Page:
As defined by Dr. Tournier, “Medicine of the Person” is not just another branch of medicine. It is an all-inclusive approach to patient care that sees the patient as a “whole person” whose life and health are conditioned by family, community, body and spirit. In his view, care to the physical, psychological and spiritual components of the person are integral to the restoration and maintenance of health. For Dr. Tournier, “Medicine of the Person” is a spirit, an attitude and a way of relating that applies to all areas of healthcare. It is a way of focusing on the integration of the whole person—body, mind and spirit—in the healing process.
We health professionals living in the 21st century, surrounded by our technological marvels, can learn much from Dr. Tournier about how to effectively minster to hurting people. The following excerpt from A Doctor’s Casebook in the Light of the Bible reminds us how Dr. Tournier’s insights continue to be relevant to the effective care of our contemporary patients:
Clearly, any kind of illness raises questions of two quite distinct orders: firstly, scientific—questions concerning the nature of the malady and its mechanism: diagnosis, aetiology, pathogensis; secondly, spiritual—questions concerning the deep meaning of the illness, its purpose. We may say, then, that every illness calls for two diagnoses: one scientific, nosological and causal, and the other spiritual, a diagnosis of its meaning and purpose.2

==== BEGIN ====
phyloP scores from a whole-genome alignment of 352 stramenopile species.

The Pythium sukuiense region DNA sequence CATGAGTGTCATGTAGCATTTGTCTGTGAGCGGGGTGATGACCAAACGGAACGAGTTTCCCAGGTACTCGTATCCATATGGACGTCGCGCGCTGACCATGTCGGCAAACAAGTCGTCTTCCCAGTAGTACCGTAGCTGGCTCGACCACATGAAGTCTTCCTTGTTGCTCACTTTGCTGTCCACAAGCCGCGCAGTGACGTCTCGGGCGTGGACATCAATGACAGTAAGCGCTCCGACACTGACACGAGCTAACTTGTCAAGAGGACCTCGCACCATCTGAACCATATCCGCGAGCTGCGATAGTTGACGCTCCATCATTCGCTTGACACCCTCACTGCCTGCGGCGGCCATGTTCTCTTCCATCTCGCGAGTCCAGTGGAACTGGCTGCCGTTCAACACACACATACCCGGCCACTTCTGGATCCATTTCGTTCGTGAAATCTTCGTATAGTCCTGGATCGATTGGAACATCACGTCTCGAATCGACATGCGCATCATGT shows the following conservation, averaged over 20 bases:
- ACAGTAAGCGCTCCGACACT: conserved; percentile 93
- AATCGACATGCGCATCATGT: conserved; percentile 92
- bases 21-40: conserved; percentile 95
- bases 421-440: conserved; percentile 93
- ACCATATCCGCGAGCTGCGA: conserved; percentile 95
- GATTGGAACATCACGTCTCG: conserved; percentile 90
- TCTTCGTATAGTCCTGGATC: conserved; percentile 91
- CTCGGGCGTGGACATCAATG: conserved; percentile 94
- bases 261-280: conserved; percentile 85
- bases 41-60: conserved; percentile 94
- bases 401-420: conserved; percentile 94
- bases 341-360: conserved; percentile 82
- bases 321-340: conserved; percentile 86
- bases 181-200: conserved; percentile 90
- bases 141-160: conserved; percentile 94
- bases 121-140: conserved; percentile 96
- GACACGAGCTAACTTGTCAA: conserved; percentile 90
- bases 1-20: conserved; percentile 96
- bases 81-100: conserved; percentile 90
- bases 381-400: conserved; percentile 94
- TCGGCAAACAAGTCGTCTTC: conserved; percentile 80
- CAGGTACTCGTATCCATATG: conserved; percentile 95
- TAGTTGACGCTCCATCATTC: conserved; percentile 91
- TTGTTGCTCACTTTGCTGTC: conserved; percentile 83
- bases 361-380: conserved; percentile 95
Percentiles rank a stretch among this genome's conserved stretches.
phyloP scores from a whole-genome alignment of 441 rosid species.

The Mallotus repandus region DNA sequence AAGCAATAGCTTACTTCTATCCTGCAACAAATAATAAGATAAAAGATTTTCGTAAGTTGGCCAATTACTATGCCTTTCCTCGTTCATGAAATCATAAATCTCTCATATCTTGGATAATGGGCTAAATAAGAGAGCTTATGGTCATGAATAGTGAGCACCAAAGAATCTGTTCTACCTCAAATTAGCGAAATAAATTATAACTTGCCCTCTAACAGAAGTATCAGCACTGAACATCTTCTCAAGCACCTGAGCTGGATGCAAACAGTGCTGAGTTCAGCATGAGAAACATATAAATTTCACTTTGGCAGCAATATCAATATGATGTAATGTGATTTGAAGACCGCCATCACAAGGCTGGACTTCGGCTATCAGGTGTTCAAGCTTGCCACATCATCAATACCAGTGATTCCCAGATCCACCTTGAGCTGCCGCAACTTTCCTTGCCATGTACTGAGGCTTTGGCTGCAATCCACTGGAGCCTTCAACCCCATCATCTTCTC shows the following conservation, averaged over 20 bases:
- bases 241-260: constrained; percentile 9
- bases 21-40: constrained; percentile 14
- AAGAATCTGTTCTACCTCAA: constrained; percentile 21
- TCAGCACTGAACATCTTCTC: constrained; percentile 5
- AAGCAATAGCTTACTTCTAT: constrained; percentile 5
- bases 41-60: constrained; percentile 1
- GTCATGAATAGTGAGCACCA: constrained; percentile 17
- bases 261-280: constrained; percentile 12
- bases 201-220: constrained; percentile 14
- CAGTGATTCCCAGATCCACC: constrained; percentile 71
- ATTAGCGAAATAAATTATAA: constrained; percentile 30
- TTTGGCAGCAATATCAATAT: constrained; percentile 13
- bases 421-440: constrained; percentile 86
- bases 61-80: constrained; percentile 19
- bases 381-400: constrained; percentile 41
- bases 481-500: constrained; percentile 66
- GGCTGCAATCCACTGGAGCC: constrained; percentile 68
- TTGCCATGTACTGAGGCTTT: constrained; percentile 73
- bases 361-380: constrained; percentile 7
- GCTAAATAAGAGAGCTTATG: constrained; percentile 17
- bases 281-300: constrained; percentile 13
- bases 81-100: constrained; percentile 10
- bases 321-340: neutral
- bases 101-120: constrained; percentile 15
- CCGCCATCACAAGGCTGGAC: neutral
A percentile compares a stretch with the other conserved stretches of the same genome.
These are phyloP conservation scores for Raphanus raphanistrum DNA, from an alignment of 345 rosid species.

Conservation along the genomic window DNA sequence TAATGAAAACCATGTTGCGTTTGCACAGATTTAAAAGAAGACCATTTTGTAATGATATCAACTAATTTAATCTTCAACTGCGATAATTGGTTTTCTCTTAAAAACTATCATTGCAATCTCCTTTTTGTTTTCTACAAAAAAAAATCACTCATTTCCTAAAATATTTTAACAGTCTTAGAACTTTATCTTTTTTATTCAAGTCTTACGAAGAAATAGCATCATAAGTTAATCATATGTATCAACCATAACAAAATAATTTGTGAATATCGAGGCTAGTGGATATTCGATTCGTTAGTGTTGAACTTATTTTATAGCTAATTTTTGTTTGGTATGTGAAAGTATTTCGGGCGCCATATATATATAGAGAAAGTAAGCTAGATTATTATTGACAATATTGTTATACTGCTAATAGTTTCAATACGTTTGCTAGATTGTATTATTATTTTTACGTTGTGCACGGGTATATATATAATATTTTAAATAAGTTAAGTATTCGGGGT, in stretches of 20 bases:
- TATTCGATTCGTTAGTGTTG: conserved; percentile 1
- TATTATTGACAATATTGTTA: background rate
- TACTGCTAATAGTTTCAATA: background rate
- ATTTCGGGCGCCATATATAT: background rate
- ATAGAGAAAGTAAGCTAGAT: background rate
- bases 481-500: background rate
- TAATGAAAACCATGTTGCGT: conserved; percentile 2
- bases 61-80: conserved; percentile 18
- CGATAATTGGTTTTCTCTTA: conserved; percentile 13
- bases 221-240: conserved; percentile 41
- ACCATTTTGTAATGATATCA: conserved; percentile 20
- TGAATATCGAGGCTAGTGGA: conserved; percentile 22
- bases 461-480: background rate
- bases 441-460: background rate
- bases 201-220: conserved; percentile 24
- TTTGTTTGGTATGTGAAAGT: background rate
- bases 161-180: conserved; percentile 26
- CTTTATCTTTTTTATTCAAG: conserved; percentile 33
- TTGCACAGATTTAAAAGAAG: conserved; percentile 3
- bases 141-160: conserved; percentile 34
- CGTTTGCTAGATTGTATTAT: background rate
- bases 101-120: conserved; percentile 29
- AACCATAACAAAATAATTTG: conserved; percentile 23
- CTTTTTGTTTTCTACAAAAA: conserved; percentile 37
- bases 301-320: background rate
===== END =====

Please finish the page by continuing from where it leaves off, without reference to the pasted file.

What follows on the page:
Dr. Tournier then points out that both diagnoses are in play whether the symptoms are mild or serious, the diagnosis minor or life threatening.
The first diagnosis is objective. It is we doctors who make it on our patient. Of course we need his collaboration, but it might be termed a passive collaboration. It is much more difficult to tend a brother doctor than any other patient, precisely because the former seeks to take part in the working-out of the diagnosis. All we require of our patient is that he furnish us with the data on which to base our judgment, to tell us what he feels and the diseases he or his forbears have had previously.
The second diagnosis, on the other hand, is subjective. It is the patient himself, and never the doctor, who can make it through the impulse of his inmost conscience. We in our turn can help him to establish this diagnosis, but here again passively; that is to say, not by suggesting a diagnosis to him, but through the climate of spiritual fellowship that we offer him.
From the point of view of the patient’s eternal destiny, the second diagnosis is much more important than the first. But from the strictly medical point of view they are of equal importance.3
Until a few decades ago, accurate physical diagnosis was primarily intuitive and depended on a thorough dialogue with, and exam of, the patient. Treatment was based on anecdotal experience. Today, healthcare professionals rely on their experience aided by highly sophisticated technology to make the first diagnosis. They have an array of effective tools to help make the medical diagnosis with speed and accuracy.